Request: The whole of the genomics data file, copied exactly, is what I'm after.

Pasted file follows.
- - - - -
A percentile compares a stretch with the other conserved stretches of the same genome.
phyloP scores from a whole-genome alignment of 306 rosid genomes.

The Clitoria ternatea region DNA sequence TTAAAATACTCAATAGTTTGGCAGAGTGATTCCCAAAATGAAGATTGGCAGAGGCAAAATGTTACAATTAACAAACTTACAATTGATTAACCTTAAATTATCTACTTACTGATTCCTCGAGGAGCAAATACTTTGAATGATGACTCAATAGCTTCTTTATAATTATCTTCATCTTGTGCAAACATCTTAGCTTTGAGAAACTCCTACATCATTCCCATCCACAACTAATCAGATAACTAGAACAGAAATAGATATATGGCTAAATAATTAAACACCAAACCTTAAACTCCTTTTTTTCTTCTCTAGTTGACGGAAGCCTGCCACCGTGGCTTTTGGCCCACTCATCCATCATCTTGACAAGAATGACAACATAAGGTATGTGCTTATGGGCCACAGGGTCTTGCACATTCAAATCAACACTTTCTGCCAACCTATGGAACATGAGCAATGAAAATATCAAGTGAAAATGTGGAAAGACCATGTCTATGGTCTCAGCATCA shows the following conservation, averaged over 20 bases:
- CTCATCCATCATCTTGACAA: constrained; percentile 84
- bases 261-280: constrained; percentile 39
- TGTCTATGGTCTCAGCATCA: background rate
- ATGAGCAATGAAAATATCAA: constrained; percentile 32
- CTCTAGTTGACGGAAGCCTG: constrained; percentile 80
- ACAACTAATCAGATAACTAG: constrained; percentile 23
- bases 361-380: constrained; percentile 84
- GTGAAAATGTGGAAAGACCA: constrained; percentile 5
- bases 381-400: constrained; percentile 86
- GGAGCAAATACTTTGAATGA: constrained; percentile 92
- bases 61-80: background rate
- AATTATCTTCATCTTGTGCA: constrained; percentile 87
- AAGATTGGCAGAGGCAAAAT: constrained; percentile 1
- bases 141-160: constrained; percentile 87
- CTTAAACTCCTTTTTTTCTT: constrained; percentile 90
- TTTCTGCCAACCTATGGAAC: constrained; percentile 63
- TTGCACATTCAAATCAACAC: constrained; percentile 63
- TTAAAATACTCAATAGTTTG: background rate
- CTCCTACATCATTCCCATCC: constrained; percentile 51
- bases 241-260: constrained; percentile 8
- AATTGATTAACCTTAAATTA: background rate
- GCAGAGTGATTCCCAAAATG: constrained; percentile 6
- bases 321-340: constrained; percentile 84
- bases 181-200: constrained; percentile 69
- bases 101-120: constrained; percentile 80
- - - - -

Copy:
A percentile compares a stretch with the other conserved stretches of the same genome.
phyloP scores from a whole-genome alignment of 306 rosid genomes.

The Clitoria ternatea region DNA sequence TTAAAATACTCAATAGTTTGGCAGAGTGATTCCCAAAATGAAGATTGGCAGAGGCAAAATGTTACAATTAACAAACTTACAATTGATTAACCTTAAATTATCTACTTACTGATTCCTCGAGGAGCAAATACTTTGAATGATGACTCAATAGCTTCTTTATAATTATCTTCATCTTGTGCAAACATCTTAGCTTTGAGAAACTCCTACATCATTCCCATCCACAACTAATCAGATAACTAGAACAGAAATAGATATATGGCTAAATAATTAAACACCAAACCTTAAACTCCTTTTTTTCTTCTCTAGTTGACGGAAGCCTGCCACCGTGGCTTTTGGCCCACTCATCCATCATCTTGACAAGAATGACAACATAAGGTATGTGCTTATGGGCCACAGGGTCTTGCACATTCAAATCAACACTTTCTGCCAACCTATGGAACATGAGCAATGAAAATATCAAGTGAAAATGTGGAAAGACCATGTCTATGGTCTCAGCATCA shows the following conservation, averaged over 20 bases:
- CTCATCCATCATCTTGACAA: constrained; percentile 84
- bases 261-280: constrained; percentile 39
- TGTCTATGGTCTCAGCATCA: background rate
- ATGAGCAATGAAAATATCAA: constrained; percentile 32
- CTCTAGTTGACGGAAGCCTG: constrained; percentile 80
- ACAACTAATCAGATAACTAG: constrained; percentile 23
- bases 361-380: constrained; percentile 84
- GTGAAAATGTGGAAAGACCA: constrained; percentile 5
- bases 381-400: constrained; percentile 86
- GGAGCAAATACTTTGAATGA: constrained; percentile 92
- bases 61-80: background rate
- AATTATCTTCATCTTGTGCA: constrained; percentile 87
- AAGATTGGCAGAGGCAAAAT: constrained; percentile 1
- bases 141-160: constrained; percentile 87
- CTTAAACTCCTTTTTTTCTT: constrained; percentile 90
- TTTCTGCCAACCTATGGAAC: constrained; percentile 63
- TTGCACATTCAAATCAACAC: constrained; percentile 63
- TTAAAATACTCAATAGTTTG: background rate
- CTCCTACATCATTCCCATCC: constrained; percentile 51
- bases 241-260: constrained; percentile 8
- AATTGATTAACCTTAAATTA: background rate
- GCAGAGTGATTCCCAAAATG: constrained; percentile 6
- bases 321-340: constrained; percentile 84
- bases 181-200: constrained; percentile 69
- bases 101-120: constrained; percentile 80